Stonehenge and British art

Stonehenge, Light painting. Second Trip.

Visiting Stonehenge this half-term? Here’s Alexandra Harris’ post on its influence on British culture, from Turner to Hepworth…

Stonehenge is a good example of how a particular landmark in the English countryside could inspire different kinds of appreciation. Its image was particularly potent because it signified strength and endurance while at the same time being vulnerable, and seeming to stand for a vulnerable England.

Like so many areas, Salisbury Plain faced the prospect of development. The stone circle itself was under government protection, but the area surrounding it was still in private hands by the late 1920s and liable to be built on at any moment. A Stonehenge Cafe had already sprung up to take advantage of the tourist trade (it is visible in photographs from 1927), and commentators anxiously surmised that other buildings would follow. A major appeal was launched, backed by both Stanley Baldwin and Ramsay McDonald, to buy the surrounding area and place it in the safe-keeping of the National Trust. The rhetoric of the appeal was stirring:

“The solitude of Stonehenge should be restored and precautions taken to ensure that our posterity will see it against the sky in the lonely majesty before which our ancestors have stood in awe throughout all our recorded history.”

Money came in fast; modernity in the form of cafes and carparks was (for the moment) fended off. But Stonehenge was nonetheless a modern icon. For centuries the ancient stones had been at the forefront of modern art. The structures and proportions favoured by the Neoliths had been borrowed by architects like John Wood in the eighteenth-century to give gravitas to his classical façades in Bath. The columns and pediments derived from Rome of course, but they derived from early England too. And then the stones became Romantic: for Turner they glistened like a golden city in shafts of sunlight; Constable saw them touched by a rainbow from a tumultuous sky, as if still making the covenant with the gods first established thousands of years before. Between the wars, Stonehenge continued its protean career.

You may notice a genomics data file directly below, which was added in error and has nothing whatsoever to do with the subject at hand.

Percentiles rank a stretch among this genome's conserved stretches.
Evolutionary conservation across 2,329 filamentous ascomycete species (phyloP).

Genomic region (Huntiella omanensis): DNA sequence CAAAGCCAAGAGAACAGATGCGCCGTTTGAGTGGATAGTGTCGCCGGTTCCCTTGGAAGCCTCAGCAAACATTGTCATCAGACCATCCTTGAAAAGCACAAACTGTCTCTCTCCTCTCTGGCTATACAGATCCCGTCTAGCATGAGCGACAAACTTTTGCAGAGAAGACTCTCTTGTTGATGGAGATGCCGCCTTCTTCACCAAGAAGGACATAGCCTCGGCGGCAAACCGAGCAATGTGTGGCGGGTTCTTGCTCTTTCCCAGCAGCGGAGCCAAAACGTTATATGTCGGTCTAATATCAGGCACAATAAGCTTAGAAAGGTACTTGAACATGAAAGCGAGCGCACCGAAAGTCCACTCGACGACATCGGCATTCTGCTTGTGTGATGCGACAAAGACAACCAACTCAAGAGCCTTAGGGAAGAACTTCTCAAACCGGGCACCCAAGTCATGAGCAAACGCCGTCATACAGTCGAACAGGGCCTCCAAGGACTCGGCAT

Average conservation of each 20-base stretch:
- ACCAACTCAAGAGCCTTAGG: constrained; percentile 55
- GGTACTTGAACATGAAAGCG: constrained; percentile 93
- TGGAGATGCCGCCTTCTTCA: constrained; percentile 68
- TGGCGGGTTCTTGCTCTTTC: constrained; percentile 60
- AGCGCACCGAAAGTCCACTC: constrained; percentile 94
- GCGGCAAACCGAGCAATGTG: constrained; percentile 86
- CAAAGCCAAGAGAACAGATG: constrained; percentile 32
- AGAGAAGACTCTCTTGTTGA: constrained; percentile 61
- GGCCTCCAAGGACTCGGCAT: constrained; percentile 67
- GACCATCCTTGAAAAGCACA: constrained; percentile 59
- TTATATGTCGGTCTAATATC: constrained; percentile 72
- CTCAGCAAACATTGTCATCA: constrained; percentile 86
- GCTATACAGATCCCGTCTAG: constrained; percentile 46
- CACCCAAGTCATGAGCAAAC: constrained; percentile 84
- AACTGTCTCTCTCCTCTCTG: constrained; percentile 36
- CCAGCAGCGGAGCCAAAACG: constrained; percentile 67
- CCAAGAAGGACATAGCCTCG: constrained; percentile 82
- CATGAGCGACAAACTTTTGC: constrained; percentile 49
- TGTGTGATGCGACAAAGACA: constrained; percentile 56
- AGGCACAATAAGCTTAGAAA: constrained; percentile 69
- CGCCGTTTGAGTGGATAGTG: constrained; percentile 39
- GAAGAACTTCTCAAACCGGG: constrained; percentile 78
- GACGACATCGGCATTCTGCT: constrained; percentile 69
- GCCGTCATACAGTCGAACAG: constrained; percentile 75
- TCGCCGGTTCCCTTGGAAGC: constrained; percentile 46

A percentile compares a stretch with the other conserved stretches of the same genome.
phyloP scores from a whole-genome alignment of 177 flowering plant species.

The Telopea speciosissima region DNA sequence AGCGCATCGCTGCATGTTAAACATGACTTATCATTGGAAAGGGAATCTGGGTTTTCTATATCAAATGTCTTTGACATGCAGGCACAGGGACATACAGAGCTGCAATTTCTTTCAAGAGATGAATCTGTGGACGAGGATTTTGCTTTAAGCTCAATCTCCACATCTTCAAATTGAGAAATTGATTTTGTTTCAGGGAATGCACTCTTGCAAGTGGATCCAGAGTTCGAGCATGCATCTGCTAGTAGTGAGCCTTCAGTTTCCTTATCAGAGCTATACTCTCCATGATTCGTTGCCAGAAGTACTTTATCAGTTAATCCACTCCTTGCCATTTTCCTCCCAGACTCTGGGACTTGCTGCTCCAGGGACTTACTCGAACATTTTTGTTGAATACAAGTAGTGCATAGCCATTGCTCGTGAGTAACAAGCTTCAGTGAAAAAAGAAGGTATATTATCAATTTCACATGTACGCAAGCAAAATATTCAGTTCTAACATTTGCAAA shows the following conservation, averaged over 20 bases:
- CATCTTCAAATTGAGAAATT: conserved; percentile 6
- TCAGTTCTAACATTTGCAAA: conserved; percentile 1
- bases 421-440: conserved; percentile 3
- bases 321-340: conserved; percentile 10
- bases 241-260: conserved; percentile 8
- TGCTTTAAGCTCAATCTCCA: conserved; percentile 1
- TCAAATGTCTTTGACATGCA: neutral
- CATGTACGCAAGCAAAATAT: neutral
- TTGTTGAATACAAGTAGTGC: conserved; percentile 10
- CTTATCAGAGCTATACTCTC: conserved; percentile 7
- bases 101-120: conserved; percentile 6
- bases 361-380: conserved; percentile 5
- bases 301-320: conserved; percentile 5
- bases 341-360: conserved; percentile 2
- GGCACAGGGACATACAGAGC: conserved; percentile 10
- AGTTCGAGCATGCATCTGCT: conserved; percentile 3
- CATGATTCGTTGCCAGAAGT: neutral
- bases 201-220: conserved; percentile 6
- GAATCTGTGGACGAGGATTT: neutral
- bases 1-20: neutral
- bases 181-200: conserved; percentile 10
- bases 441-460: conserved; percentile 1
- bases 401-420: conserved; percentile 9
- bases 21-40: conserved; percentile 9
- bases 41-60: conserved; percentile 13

Paul Nash found equivalents for the megaliths, replacing standing stones with geometric forms and thereby declaring that they could be read as abstract art. Measuring Salisbury Plain against a Miró painting, Piper suggested similar affinities. Advanced architectural thinkers admired the same formal properties in the stones that had appealed to the builders at Bath. Among the pictures of purist villas and abstract constructions in art journal Circle a series of Stonehenge photographs appeared. Two were by the German writer Carola Giedion-Welcker, a specialist on contemporary sculpture, and a third was by Walter Gropius, the leader of the Bauhaus. Both photographers went up close and stayed near to the ground, feeling the weight of the stones rising above them. Barbara Hepworth, designing the layout for Circle,placed these pictures after her own essay on sculpture which took the understanding of form and gravity to be the primary work of the sculptor. Neolithic man, it seemed, had been an unrivalled master of form, and his influence can be clearly felt in Hepworth’s work from this time. Though they were only a metre high, she saw her Two Forms in Echelon (1938) as monuments in the landscape: ‘the sculpture has an upward growth but the two monoliths make a closed composition,’ she said, which creates a space of ‘quietness’ out in the open.